He is not alone in his recent assessment. Jennifer Kane called her post The Rise of Social Schadenfreude. Jason Falls recently asked What Happened To Saying Something Nice? And several weeks ago, although not in a blog post, Shel Holtz asked pretty much the same question related to public relations.
Richie Escovedo captured the sentiment in his post New Year's Hat Tip For Triumphs. Along with Holtz's thoughts, you can see my quip about it: "Many public relations triumphs go unseen, which is why they are triumphs." To which Holtz asked if the abundance of blunder-focused posts skews the perception of public relations. Escovedo believes it does. I'm not sure.
Understanding the lopsided exchange of #Fail and #Win.
Some of it goes back to old school marketing and customer service. Even before social media, consumers were more likely to share a negative experience at a rate of 8 to 1. With social media, that ratio can expand to 8 million to 1, depending on the complaint and who shares it.
Some of it goes back to old school journalism. Negative news tends to have more news worthiness than good news, much in the same way the old adage once conveyed: dog bites man is not news. A man biting a dog is news. But it goes even deeper than that.
Anytime Bruce Spotleson, group publisher for Greenspun Media Group, speaks to my public relations class, he tells the students a story about one of the newspapers he worked for years ago. They agreed with everyone else. There is too much bad news. So, every Tuesday, they decided to make it a "good news" paper. It only took a couple months to find out what happens. People stopped buying Tuesday.
In fact, the phenomenon is not limited to communication. Watch most parents with their children after school. When "As" and "Bs" become commonplace, it will take an "F" for parents to take an interest. You can tell how influenced your children are already by the daily news they share with you. If they always lead with bad news, there's a good chance you're subconsciously ignoring their praises.
Some of it is hardwired. In one perception experiment featured in the free app Color Uncovered, you're asked to stare at a circle gray circle with magenta dots. Eventually, the magenta dots disappear. Except, they don't really disappear. We just stop paying attention when stimulus is unchanging or expected.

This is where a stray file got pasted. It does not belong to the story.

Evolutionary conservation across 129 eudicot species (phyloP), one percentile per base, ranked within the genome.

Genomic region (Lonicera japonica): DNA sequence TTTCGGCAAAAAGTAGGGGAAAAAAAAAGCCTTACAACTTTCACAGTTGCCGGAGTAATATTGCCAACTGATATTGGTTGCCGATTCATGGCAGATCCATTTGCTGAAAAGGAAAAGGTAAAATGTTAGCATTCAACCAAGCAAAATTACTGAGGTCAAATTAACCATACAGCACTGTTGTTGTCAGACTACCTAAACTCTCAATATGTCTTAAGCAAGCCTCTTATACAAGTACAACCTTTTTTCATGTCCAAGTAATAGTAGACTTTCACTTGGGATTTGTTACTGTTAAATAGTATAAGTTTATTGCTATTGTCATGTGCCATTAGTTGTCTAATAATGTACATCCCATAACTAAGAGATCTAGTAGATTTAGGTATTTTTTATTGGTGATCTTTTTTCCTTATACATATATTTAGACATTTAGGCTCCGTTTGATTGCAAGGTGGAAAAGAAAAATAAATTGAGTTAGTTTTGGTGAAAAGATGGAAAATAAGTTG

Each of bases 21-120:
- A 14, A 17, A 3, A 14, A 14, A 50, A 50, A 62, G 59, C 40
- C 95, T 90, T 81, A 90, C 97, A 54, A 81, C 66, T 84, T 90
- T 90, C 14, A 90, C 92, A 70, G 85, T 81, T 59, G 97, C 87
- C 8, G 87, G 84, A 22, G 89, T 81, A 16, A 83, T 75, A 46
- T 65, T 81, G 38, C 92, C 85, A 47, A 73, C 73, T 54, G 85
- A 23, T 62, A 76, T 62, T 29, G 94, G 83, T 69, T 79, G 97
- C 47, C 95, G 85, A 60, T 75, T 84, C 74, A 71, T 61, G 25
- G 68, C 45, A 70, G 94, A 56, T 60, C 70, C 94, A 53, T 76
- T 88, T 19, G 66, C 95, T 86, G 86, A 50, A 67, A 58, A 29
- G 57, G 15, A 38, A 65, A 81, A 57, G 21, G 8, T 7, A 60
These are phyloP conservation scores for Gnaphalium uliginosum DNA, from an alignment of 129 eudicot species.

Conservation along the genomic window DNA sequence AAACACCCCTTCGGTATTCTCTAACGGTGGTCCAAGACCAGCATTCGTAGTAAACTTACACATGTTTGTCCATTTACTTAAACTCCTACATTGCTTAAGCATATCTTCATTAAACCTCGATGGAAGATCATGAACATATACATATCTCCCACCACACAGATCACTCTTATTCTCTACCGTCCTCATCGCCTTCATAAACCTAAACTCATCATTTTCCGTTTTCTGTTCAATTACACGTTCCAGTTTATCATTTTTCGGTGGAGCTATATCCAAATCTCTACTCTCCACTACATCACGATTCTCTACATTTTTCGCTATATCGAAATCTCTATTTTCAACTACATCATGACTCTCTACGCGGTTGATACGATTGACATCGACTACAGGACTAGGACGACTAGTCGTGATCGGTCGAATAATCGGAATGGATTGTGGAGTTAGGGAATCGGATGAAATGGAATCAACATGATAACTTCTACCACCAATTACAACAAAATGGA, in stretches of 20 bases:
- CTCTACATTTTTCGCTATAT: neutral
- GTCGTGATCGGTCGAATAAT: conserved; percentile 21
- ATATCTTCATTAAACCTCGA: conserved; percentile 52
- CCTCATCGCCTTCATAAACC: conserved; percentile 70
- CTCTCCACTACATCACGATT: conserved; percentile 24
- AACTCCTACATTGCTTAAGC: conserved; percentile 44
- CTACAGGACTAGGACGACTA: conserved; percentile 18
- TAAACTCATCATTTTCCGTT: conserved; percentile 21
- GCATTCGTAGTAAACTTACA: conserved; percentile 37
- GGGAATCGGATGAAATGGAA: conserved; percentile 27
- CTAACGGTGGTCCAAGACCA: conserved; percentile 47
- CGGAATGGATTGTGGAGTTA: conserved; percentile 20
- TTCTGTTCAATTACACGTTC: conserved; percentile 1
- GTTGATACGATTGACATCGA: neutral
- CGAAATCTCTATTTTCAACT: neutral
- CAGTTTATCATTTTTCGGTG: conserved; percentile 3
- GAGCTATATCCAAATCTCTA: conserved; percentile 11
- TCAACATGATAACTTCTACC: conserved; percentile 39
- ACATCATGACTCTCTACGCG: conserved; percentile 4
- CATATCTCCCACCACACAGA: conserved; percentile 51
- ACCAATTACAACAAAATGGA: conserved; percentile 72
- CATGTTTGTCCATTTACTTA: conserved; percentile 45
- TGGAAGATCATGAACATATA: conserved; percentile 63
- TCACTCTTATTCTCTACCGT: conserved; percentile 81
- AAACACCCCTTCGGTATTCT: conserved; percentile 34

How to stop hating and live with the #Fail.
It's also why we never mention an 'expected' meal at a restaurant (it has to be exceptional or slightly below expected to be mentioned), why people mostly stopped tweeting about having waffles for breakfast (and were even made fun of), why negative political advertising works (even though people claim to detest it), why the media still tend to follow the mantra "if it bleeds, it leads," and why some review sites are staked with an overabundance of "1s" and "5s."
I experience it all the time too. I praised Corning Incorporated for a well-executed video and nobody really cared (not even people who claim there is too much negativity in the space). But coverage of any given crisis will always attract eyeballs. More people remember those case studies too.
In fact, after hearing from Writing For Public Relations students (last year) that I might include more negative than positive case studies, I counted them. The positive case studies outweighed negative case studies 10 to 1. They just chose to remember the negatives.
There is nothing much you can do to change human nature, but there are a few things you can do.
• Find different ways to make things unexpected by avoiding patterns that are too perfect.
• Critique negative behaviors and actions rather than the individuals or organizations.
• Stop writing for traffic and stay focused on what might benefit people to know.
• Never take social media, or even people in general, too seriously. We're all less than perfect.
Personally, I think it all comes down to intent. If the attempt is to willfully look to the next victim, the #fail #fails. But if the intent is to share an abundance of relevant stories, good or bad, and turn them into teaching lessons so people avoid making the same mistakes, then it can be great. Just use your head.
And now I have to go and ask my daughter what happened today. She always leads with good news for me because I'm interested. How about you? Are you actively looking for good case studies? And can you tell the difference between positive criticism and negative criticism?